5. In a ilat type 'dry'cell battery a. depolarizer 10 of said mix, an electrolyte and a zinc plate at the other side oi said mix, said carbonelectrode comprising a thin carbonaceous liquid-proof layer adhering to the centre part of one side of said plate, an adhering coating of electrically insulating material, applied to the edges and to marginal portions of both surfaces of said zinc plate, both said carbonaceous layer and said insulating coating being applied to said plate prior to assembly of the plate in the cell or battery, said insulating coating adhering directly to said edgesand marginal portions of the zinc plate to form a nonconducting seal at such edge portions and to form a ux for sealing material subsequently applied, said coating of insulating material and said carbonaceous layer overlapping one another so as to seal the junction between said plate and the peripheral edges of said carbonaceous layer.

6. In a flat type dry cell battery a depolarizer mix, a carbon electrode in contact with one side of said mix, an electrolyte anda zinc plateat the other side of said mix, said carbon electrode comprising a thin carbonaceous liquid-proof layer adhering to the centre part oi one side of said plate, edge portions of said plate free from said 35 carbonaceous layer, an adhering coating ofelectrically insulating material applied to said edge portions and covering the peripheral portions of the carbonaceous layer, said insulating layer being applied prior to assembly oi'the plate in the cell or battery and adhering directly to said edge lportions of the plate to form a non-conducting seal at such edge portions and to forma flux for sealing material subsequently applied, said coating of insulating material and said carbonaceous f layer overlapping one another so as to seal the said plate, said coating of insulating material and said carbonaceous layer overlapping one another so as to form-an insulating seal at the junction. between the plate and the peripheral edges of the carbonaceous layer, both said carbonaceous layer and said insulating coating being applied to said plate prior to assembly o f the plate in the cell, said carbonaceous layer forming one electrode of the cell, a zinc plate forming the other electrode the cell. and anv outer sealing skin enclosing said battery and uniting with said insulating coating which forms a flux therefor. FRANK mmm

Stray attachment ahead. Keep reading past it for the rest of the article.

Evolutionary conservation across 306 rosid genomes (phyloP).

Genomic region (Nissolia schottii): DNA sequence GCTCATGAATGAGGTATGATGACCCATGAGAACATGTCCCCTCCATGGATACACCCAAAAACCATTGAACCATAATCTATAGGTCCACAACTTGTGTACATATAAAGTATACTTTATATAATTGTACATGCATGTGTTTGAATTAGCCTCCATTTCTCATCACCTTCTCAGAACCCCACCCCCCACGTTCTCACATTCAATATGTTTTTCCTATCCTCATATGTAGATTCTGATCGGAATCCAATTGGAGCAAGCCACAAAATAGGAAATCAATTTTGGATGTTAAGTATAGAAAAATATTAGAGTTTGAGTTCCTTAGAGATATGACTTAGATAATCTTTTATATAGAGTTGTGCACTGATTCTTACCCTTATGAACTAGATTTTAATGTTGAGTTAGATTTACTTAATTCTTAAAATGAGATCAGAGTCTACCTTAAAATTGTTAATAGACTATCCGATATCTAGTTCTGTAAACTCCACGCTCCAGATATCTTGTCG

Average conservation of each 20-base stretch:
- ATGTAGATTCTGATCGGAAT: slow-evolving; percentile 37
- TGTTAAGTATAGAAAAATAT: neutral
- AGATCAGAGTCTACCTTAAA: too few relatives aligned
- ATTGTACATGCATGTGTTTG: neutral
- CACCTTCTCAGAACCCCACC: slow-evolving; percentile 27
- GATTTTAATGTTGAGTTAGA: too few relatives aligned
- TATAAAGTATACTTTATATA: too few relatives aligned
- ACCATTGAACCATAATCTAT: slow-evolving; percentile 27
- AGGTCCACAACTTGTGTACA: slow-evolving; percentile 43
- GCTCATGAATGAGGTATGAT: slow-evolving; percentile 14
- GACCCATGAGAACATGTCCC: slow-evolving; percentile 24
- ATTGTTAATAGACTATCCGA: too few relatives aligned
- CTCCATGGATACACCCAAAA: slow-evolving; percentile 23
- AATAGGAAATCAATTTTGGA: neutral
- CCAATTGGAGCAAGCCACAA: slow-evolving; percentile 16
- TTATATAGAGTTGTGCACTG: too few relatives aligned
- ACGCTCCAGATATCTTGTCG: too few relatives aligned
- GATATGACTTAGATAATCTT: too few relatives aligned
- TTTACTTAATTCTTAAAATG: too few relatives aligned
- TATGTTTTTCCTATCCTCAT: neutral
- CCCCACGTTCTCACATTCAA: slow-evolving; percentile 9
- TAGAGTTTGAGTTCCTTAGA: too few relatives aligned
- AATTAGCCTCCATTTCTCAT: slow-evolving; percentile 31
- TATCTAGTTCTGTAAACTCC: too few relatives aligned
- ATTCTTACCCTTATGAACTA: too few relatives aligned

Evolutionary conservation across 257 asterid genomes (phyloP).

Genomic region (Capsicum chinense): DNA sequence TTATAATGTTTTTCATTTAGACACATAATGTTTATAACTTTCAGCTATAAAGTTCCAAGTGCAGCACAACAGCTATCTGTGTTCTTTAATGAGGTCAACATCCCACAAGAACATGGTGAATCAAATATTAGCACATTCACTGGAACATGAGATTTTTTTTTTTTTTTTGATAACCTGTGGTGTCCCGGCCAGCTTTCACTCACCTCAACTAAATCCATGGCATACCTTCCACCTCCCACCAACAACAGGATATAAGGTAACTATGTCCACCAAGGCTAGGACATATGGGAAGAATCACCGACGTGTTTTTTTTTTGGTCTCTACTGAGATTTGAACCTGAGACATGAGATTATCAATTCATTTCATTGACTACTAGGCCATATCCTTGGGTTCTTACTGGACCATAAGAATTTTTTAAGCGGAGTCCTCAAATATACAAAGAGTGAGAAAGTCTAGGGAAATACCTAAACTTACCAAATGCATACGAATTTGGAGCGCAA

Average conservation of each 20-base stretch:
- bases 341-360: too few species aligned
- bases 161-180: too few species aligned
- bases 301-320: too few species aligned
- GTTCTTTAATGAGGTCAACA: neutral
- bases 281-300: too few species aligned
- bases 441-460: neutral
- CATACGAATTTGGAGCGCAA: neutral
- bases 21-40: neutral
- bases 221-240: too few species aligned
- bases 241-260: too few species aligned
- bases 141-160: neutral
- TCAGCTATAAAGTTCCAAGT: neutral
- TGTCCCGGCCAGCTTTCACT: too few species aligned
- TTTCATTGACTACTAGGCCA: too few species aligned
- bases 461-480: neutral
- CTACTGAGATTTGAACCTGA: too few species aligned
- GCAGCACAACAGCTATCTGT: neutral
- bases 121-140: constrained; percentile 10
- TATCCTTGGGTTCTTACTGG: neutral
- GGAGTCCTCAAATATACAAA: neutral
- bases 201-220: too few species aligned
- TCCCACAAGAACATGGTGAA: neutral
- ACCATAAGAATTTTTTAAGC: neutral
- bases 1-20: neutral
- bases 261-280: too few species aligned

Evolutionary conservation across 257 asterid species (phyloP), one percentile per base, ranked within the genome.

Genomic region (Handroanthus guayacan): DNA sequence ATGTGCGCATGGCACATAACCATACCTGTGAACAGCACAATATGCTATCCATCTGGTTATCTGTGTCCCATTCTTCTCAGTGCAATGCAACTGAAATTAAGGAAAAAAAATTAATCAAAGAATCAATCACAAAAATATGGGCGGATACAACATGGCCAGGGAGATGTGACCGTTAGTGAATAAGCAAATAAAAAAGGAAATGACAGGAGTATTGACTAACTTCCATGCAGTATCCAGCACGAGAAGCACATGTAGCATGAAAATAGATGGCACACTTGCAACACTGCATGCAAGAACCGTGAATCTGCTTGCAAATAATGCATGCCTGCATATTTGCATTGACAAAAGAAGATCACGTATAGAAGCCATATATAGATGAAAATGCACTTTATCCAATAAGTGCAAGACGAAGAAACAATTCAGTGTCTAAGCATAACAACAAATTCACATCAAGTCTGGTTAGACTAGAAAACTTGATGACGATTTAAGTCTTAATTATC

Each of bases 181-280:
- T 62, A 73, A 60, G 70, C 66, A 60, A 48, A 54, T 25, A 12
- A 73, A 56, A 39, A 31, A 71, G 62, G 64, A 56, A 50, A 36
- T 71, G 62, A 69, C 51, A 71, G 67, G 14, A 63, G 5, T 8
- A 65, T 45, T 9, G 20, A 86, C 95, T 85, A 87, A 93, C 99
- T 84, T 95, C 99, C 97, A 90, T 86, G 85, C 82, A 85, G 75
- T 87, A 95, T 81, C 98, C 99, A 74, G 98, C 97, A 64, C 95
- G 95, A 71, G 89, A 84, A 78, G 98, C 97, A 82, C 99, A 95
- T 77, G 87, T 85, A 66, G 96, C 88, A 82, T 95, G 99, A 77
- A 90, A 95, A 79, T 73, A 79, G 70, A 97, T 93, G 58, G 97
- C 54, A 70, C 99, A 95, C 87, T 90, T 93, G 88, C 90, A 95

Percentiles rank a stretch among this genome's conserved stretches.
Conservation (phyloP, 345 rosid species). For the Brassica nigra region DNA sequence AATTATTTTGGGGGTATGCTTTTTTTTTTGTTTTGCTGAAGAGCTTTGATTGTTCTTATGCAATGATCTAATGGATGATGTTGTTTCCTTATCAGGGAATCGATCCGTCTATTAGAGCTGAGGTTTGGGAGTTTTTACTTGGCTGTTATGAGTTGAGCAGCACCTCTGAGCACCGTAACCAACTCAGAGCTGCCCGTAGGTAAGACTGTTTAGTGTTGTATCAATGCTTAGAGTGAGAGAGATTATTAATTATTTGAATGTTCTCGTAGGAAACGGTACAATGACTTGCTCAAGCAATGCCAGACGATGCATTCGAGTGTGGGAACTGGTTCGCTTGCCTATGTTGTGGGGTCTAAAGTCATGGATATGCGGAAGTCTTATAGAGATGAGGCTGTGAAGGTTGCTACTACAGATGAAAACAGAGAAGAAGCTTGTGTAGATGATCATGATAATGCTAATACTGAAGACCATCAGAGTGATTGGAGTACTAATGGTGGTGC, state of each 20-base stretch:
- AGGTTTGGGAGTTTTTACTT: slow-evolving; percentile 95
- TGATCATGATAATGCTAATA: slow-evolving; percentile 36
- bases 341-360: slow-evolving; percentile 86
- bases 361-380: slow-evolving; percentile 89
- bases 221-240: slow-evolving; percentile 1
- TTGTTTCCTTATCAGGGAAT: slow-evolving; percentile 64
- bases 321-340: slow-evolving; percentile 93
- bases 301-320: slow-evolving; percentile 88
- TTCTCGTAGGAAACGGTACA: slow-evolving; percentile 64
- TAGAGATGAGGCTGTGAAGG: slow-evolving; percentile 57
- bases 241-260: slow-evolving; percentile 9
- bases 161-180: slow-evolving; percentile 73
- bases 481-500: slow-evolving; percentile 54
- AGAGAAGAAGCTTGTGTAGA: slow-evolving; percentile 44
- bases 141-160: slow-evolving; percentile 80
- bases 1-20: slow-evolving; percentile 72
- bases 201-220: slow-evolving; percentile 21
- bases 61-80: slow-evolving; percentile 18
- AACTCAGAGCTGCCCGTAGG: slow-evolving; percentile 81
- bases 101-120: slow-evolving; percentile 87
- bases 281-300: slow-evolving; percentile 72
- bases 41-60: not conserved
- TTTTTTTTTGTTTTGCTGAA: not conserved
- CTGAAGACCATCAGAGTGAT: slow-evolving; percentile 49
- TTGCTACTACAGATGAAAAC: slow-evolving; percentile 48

Referenced by
Citing PatentFiling datePublication dateApplicantTitle
US2436382 *Jul 17, 1943Feb 24, 1948Cleveland Trust CoDry cell battery of the flat type
US2463089 *Mar 14, 1945Mar 1, 1949Gen Dry Batteries IncFlat dry cell battery unit
US2483983 *Oct 11, 1946Oct 4, 1949Magnavox CoFlat dry cell battery
US2505835 *Nov 11, 1944May 2, 1950Burndept LtdFlat primary dry cell
US2594879 *Oct 9, 1948Apr 29, 1952Sylvania Electric ProdDeferred-action battery
US2626295 *Apr 19, 1950Jan 20, 1953Gen Dry Batteries IncDry cell battery
US2634306 *Apr 26, 1950Apr 7, 1953Douglas B CruikshankMethod of battery manufacture
US2649492 *Aug 29, 1951Aug 18, 1953Burndept LtdVoltaic cell
US2677716 *Apr 19, 1950May 4, 1954Gen Dry Batteries IncDry cell battery
US2990441 *Apr 5, 1946Jun 27, 1961Marsal PaulGalvanic battery
US3057949 *Aug 12, 1959Oct 9, 1962Union Carbide CorpMethod of making a battery
US3193413 *Jul 12, 1961Jul 6, 1965Pentti J TamminenMethod for activating and isolating a galvanic battery and galvanic battery produced according to said method
US4414293 *Sep 20, 1982Nov 8, 1983The United States Of America As Represented By The United States Department Of EnergyParasitic corrosion resistant anode for use in metal/air or metal/O2 cells
US4525439 *Oct 7, 1983Jun 25, 1985Simonton Robert DPolyuinyl chloride coating bonded with elastomeric adhesive
Classifications
U.S. Classification429/153, 429/229
International ClassificationH01M6/48, H01M4/02
Cooperative ClassificationY02E60/12, H01M4/02, H01M6/48
European ClassificationH01M6/48, H01M4/02